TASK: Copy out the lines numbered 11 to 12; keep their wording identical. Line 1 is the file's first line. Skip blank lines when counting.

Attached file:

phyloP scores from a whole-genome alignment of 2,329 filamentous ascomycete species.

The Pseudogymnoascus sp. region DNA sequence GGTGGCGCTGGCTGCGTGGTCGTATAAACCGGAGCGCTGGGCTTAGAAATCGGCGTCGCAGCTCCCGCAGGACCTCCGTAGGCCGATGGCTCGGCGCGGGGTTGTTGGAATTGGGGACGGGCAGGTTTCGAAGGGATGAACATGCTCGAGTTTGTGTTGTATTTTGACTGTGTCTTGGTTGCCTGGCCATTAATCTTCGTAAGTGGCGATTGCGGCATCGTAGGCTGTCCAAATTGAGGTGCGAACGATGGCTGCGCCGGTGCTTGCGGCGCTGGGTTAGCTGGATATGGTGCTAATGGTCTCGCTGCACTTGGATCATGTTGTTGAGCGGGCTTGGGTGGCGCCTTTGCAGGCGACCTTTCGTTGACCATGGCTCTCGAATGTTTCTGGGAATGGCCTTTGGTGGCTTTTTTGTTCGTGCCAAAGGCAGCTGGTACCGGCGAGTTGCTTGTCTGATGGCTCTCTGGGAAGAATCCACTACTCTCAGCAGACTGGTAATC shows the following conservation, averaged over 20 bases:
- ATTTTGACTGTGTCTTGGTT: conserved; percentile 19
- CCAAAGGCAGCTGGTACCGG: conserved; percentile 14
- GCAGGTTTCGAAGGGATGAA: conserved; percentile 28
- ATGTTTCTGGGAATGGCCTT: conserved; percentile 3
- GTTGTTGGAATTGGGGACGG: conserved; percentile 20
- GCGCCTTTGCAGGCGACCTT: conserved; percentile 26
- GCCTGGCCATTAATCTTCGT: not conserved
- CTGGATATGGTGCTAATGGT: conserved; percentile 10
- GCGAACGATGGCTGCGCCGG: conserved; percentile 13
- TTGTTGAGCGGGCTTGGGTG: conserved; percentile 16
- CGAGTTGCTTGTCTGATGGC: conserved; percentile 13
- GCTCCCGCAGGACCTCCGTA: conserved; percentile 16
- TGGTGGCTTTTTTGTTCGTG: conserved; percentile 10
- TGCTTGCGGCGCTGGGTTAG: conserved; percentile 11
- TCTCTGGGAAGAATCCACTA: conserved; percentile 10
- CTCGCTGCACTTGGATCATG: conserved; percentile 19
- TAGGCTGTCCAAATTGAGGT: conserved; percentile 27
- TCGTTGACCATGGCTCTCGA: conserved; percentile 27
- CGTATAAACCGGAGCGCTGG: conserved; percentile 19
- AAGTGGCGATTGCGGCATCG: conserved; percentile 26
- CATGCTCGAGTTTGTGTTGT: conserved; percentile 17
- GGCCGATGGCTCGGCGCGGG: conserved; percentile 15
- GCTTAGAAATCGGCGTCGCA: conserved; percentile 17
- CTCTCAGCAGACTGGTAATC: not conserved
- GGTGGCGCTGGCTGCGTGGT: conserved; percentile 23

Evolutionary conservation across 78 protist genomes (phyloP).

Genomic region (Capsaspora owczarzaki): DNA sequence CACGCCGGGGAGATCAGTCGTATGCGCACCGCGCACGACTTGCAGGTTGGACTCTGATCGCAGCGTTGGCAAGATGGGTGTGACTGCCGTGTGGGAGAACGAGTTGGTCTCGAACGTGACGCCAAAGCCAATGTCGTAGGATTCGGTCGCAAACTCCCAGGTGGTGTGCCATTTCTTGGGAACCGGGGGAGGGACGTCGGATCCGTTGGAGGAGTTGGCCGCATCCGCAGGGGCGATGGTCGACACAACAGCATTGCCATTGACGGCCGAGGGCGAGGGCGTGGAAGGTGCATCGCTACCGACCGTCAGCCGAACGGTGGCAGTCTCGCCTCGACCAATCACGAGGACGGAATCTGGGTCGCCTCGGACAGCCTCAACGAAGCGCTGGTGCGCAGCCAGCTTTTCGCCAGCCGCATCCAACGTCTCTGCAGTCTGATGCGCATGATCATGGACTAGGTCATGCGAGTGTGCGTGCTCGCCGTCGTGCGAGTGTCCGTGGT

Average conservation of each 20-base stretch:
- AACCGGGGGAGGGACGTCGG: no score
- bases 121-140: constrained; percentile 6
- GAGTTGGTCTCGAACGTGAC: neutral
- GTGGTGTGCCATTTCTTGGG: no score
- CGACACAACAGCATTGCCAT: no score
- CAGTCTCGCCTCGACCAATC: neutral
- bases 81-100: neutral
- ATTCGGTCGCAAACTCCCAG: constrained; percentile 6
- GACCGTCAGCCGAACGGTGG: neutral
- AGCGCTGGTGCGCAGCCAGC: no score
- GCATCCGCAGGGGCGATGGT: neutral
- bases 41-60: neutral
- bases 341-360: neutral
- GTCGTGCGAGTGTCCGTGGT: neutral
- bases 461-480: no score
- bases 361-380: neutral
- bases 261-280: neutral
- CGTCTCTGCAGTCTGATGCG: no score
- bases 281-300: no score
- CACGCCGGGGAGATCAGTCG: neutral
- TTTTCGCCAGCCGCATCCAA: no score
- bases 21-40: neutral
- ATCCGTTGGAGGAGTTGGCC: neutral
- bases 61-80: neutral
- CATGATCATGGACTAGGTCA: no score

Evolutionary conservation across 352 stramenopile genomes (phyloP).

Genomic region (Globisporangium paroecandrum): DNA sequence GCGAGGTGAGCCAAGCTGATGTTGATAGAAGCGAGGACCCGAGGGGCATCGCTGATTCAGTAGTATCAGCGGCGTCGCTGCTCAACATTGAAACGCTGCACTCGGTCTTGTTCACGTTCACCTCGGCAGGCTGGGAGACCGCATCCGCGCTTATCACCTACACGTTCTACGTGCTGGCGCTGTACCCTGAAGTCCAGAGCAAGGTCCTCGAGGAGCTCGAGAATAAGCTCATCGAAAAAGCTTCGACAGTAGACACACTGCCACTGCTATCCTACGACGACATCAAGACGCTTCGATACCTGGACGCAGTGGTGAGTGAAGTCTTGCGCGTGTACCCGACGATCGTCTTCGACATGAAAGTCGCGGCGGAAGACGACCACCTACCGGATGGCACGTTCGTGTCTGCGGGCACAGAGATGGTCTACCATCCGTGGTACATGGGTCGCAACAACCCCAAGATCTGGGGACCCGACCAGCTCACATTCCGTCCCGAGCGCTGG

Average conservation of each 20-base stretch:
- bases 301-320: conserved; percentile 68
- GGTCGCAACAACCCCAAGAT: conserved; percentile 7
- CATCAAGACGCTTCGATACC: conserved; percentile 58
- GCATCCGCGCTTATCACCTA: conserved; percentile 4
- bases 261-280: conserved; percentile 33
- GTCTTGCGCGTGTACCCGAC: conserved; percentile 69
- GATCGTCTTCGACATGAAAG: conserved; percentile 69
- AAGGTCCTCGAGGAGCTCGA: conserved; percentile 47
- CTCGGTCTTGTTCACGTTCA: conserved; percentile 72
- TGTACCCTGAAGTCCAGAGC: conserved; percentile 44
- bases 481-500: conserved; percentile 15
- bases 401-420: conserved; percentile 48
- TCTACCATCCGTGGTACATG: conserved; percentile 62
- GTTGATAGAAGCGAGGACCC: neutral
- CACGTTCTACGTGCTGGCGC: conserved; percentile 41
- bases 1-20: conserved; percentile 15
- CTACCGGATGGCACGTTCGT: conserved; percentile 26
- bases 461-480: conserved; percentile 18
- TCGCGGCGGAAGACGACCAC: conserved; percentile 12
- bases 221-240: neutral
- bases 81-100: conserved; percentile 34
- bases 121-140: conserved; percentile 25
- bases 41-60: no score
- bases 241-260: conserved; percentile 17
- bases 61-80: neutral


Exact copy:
- GCGAACGATGGCTGCGCCGG: conserved; percentile 13
- TTGTTGAGCGGGCTTGGGTG: conserved; percentile 16